Secrets of the state's death-drug deal

|
(0)

After weeks of grilling the California Department of Corrections and Rehabilitation (CDCR) on the source of their newly acquired sodium thiopental, we are finally getting some answers.

Deputy Press Secretary of the CDCR Terry Thornton verified to the Associated Press yesterday that the state has acquired 521 grams of the lethal injection component from a British manufacturer, Archimedes Phrama.

Thornton said that the state paid $36,415 for the drug, “its chemicals, all legal and processing fees, and shipping and handling.”

So CDCR has finally given the public some information to work with -- although many of the details are still sketchy. We filed a formal public records request in October asking for information on the procurement, and the agency still hasn’t turned over the documents.

But at least we know that California has obtained its death drug from overseas. And apparently, British officials aren’t thrilled about it. No European nation has the death penalty, and officials across the pond are dubious about helping other nations kill their own citizens.

Earlier this week, Britain’s secretary of state for business, Vince Cable, issued an order adding sodium thiopental to the list of items that must be licensed for export -- effectively banning its sale to institutions that will use it for executions. Although Cable issued the order after Arizona inmate Jeffrey Landrigan’s execution on October 26, the British media commended him for putting an end to the export of the death drug.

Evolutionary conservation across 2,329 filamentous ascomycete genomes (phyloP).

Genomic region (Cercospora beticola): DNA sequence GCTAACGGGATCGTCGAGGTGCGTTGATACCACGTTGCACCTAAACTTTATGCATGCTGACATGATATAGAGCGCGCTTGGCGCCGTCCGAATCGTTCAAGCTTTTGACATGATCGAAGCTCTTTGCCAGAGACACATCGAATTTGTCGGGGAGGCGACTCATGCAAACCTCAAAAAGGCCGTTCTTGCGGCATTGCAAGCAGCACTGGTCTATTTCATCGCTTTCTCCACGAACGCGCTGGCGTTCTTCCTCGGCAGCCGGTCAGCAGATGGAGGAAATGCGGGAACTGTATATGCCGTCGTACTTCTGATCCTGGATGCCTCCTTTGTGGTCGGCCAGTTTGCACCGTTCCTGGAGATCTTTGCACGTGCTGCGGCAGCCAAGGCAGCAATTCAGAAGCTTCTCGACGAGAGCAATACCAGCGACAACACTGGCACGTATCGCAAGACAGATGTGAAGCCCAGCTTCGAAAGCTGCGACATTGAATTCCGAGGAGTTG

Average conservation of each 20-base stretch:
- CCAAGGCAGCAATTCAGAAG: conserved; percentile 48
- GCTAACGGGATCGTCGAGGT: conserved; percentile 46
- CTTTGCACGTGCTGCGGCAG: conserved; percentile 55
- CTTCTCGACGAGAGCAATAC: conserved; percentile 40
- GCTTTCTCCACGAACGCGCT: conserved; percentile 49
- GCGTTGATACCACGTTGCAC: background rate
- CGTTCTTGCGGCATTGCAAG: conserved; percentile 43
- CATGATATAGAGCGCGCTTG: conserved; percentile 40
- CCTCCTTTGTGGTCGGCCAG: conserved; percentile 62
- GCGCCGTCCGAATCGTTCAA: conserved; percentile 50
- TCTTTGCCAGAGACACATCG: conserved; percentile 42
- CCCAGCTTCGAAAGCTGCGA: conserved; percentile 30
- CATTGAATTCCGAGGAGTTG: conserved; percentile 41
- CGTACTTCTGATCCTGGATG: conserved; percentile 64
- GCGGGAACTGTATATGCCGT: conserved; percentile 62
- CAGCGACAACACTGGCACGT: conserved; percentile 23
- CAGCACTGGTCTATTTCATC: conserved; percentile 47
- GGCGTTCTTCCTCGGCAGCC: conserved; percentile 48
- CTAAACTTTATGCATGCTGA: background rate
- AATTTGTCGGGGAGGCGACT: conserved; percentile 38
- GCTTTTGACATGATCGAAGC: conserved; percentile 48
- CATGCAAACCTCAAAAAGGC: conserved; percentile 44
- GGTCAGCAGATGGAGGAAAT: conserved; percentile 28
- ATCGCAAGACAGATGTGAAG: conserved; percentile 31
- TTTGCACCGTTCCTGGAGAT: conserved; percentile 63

According to the UK Guardian, Cable realized that the sodium thiopental “was not being sent there to help save lives, only to take them.”

The London paper also noted that since California uses just 3 grams of the drug to execute each individual— and keeps an additional 3 grams as backup — the state has acquired enough of the stuff to kill 86 people.

California’s executions have been on hold until the state could acquire more of the drug -- and the legality of using thiopental in the first place is still a matter of debate. And given the fact that this new batch will expire in 2014, why does the state need so much of the drug for just three years? Does CDCR really expect to kill almost 30 people a year, one every 10 days or so -- between now and 2014?

Actually, that’s not even remotely possible -- executions involve long legal proceedings, and there are no more than a handful of cases that could possible reach that state in the next 36 months. So will California be reselling this stuff to other states? Will we become the default death-drug dealer for America? Who in Sacramento approved that policy? We couldn't get an answer from Thornton on that.

Thornton told AP that the state’s fresh shipment is currently on the East Coast waiting to be approved by the FDA, and is already authorized by the DEA to be sent to the prisons.Facing lawsuits from the ACLU, the CDCR must soon release its documents, which include most of the details of the drug’s acquisition.

 “We’ve been as transparent as we can be,” Thornton said.

Well, not exactly.

 

Also from this author

  • Joining the journey

    After a troubled youth, Malcolm Shabazz seeks to follow in the footsteps of his grandfather, Malcolm X

  • ACLU demanding more death-drug documents

  • Mysteries of the death-drug scramble

    The strange tale of how California prison officials pulled out all the stops to acquire a lethal injection chemical